Worst kitchen disaster?
AM : One of the kitchen staff lost their balance while putting a 3 tier cake in the car and trying to save the cake and plunged his fingers into the cake. Not a very fun day!
What is your signature dish? Or favorite pastry to make and eat?
AM : Our signature dish is Salty Pistachio Buttercrunch. If I were to make dessert for myself it would be Chocolate Eclairs or Lemon Tarts.
Do you have late night cravings like most of us ?! What comforts your sweet tooth then?!
AM : I love eating as much as I love baking and I have an insatiable sweet tooth! I constantly get late night cravings – I love all sorts of desserts and living in India after a long time spent abroad I especially enjoy Indian desserts and mithai. Freshly baked homemade banana bread to Sooji ki kesar kheer (Saffron Semolina Cream) which are both quick to make are my frequent saviors!
Tell us about the journey from student to pastry shop owner. How did you establish yourself?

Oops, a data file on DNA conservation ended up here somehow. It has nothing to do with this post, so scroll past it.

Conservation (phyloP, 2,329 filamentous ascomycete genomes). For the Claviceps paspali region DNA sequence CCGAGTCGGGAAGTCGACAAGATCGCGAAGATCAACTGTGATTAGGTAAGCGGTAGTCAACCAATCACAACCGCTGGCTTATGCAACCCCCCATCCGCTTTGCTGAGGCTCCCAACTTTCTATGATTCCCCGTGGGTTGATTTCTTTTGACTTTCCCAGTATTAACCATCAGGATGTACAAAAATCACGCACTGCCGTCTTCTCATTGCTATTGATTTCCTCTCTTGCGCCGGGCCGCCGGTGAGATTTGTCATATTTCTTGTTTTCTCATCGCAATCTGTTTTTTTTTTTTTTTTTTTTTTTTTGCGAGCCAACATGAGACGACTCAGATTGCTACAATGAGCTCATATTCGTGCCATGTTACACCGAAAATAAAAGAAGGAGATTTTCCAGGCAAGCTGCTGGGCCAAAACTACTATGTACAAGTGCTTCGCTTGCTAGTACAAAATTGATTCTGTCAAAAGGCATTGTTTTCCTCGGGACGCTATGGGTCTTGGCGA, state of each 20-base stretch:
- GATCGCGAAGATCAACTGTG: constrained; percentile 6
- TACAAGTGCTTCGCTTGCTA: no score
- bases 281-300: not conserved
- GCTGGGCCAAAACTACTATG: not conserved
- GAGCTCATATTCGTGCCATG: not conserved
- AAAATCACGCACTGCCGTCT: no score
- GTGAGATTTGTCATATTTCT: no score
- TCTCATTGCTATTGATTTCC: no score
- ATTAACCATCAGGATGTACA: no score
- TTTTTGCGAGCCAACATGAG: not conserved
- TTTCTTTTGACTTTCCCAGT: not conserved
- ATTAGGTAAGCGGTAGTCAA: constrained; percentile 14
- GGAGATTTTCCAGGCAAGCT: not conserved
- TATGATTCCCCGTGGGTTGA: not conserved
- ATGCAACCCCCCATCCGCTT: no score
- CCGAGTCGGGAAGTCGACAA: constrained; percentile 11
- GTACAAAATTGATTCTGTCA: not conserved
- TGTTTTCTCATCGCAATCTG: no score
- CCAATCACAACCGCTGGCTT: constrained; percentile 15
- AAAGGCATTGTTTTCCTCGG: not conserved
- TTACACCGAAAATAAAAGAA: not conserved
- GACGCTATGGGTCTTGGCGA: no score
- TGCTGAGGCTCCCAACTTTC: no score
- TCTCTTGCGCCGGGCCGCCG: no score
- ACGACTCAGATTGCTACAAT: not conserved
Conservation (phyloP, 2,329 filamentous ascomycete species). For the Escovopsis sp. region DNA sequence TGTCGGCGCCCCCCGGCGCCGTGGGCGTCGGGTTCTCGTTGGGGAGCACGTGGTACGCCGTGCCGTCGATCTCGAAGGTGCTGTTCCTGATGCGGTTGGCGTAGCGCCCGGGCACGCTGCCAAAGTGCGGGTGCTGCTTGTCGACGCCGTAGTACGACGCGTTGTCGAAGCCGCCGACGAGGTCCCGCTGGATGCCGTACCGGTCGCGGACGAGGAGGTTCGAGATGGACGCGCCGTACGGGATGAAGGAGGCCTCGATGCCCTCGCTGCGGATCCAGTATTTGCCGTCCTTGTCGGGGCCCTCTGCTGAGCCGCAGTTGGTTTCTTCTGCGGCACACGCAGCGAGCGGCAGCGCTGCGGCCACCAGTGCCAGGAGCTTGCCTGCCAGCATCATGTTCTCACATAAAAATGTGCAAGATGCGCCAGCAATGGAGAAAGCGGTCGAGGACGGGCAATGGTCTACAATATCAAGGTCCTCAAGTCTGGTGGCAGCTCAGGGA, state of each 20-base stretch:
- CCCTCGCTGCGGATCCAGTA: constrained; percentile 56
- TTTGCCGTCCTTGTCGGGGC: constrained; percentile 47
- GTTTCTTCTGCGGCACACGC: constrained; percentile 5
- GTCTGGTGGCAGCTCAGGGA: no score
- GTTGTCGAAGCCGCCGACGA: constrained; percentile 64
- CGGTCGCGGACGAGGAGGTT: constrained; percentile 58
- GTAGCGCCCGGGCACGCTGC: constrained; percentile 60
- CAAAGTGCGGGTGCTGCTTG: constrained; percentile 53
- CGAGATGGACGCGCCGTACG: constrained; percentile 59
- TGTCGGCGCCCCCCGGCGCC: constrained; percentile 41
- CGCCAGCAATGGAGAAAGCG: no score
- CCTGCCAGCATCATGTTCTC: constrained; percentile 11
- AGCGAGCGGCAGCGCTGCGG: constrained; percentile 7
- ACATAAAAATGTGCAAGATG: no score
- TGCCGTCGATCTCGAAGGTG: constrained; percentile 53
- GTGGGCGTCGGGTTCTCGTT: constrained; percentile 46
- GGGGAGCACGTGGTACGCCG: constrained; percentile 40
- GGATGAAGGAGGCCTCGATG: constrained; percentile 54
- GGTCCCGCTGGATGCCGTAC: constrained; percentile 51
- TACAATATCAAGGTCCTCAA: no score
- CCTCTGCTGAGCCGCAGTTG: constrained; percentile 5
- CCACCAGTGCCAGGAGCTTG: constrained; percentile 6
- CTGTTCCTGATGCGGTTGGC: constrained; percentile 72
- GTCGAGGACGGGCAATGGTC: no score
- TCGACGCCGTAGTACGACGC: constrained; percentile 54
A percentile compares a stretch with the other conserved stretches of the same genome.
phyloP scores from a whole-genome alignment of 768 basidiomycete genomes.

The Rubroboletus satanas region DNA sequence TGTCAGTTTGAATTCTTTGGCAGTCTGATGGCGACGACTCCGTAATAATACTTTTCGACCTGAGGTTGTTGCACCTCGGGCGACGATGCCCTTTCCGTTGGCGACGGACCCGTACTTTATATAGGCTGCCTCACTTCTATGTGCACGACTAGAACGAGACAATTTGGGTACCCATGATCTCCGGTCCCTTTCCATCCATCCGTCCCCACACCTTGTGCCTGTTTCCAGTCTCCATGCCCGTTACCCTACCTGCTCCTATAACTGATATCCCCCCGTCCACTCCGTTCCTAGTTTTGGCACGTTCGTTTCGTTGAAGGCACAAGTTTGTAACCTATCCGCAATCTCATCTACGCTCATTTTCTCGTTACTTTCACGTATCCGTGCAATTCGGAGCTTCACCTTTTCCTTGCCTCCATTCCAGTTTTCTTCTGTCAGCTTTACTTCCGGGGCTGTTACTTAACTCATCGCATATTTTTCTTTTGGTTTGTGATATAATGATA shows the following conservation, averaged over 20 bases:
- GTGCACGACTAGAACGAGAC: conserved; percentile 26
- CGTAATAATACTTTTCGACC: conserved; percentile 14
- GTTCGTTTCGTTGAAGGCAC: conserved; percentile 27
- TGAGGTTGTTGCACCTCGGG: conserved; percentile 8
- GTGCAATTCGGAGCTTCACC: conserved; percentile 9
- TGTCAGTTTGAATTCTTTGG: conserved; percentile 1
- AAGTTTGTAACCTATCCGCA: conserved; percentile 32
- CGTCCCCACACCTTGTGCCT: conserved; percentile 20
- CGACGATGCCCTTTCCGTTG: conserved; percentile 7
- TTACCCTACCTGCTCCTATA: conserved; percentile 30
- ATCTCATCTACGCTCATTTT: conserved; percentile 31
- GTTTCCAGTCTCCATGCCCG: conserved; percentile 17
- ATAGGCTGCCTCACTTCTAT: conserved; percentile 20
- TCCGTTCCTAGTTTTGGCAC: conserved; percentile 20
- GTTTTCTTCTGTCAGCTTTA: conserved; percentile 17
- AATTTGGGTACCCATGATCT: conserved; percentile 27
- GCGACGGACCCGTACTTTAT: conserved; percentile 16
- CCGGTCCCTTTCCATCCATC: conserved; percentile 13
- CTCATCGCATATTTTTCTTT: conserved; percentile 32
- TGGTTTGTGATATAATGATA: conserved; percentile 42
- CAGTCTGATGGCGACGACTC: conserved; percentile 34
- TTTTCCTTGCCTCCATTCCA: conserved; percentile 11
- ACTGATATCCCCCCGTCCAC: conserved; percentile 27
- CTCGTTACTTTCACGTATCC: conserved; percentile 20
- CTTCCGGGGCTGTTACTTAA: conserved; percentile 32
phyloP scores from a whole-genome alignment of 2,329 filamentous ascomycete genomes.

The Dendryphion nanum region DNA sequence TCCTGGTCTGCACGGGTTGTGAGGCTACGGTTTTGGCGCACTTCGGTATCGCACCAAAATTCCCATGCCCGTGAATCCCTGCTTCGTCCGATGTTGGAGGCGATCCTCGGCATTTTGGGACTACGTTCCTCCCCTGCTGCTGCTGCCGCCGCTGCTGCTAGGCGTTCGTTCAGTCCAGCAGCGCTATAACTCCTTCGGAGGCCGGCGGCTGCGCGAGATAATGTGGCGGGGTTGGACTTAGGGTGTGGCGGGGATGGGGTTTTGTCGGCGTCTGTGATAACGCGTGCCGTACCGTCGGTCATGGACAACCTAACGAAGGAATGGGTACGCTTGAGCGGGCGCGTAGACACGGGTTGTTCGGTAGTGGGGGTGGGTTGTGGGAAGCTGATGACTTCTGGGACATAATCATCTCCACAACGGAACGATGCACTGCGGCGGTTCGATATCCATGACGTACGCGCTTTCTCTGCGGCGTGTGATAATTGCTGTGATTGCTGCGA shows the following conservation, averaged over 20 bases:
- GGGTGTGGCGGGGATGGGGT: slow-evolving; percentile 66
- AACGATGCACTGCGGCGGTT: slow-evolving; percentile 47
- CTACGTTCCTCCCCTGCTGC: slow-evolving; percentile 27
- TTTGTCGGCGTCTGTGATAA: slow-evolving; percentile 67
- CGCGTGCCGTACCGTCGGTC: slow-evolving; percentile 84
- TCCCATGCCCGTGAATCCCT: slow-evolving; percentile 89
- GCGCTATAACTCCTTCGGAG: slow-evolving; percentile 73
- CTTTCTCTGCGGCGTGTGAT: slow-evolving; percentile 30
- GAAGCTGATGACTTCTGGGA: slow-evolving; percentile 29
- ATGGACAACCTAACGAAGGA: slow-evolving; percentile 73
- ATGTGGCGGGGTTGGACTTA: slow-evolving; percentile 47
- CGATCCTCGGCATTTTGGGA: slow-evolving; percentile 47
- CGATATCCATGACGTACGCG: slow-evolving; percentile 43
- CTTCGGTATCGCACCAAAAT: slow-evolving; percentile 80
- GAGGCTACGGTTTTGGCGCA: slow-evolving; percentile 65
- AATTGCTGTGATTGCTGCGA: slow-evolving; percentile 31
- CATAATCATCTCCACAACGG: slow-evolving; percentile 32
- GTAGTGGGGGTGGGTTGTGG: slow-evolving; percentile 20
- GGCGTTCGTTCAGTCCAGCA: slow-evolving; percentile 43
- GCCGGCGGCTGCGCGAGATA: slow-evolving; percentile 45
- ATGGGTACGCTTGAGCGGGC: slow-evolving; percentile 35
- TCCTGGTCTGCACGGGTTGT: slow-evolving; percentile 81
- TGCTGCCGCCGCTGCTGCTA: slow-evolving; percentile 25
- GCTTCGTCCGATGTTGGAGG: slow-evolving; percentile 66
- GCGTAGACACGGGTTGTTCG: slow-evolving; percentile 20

AM : Student to Shop owner has been quite a journey including moving cities, countries and having a baby in between! However, I think it was much smoother than most people would have had it for the simple fact that I have been very fortunate working with the top chefs who teach you so much more than just executing recipes, which I think is the easiest part of being a Pastry Chef. The chefs I worked with constantly reinforced the concept that your food should talk for itself. Starting my bakeshop in Delhi was quite an experience and I was told repeatedly that in Delhi I would be nothing if I did not have a great PR and marketing initiative behind me. However, with no PR and marketing firm, Delhi has been very kind to me and I have let the food talk for itself.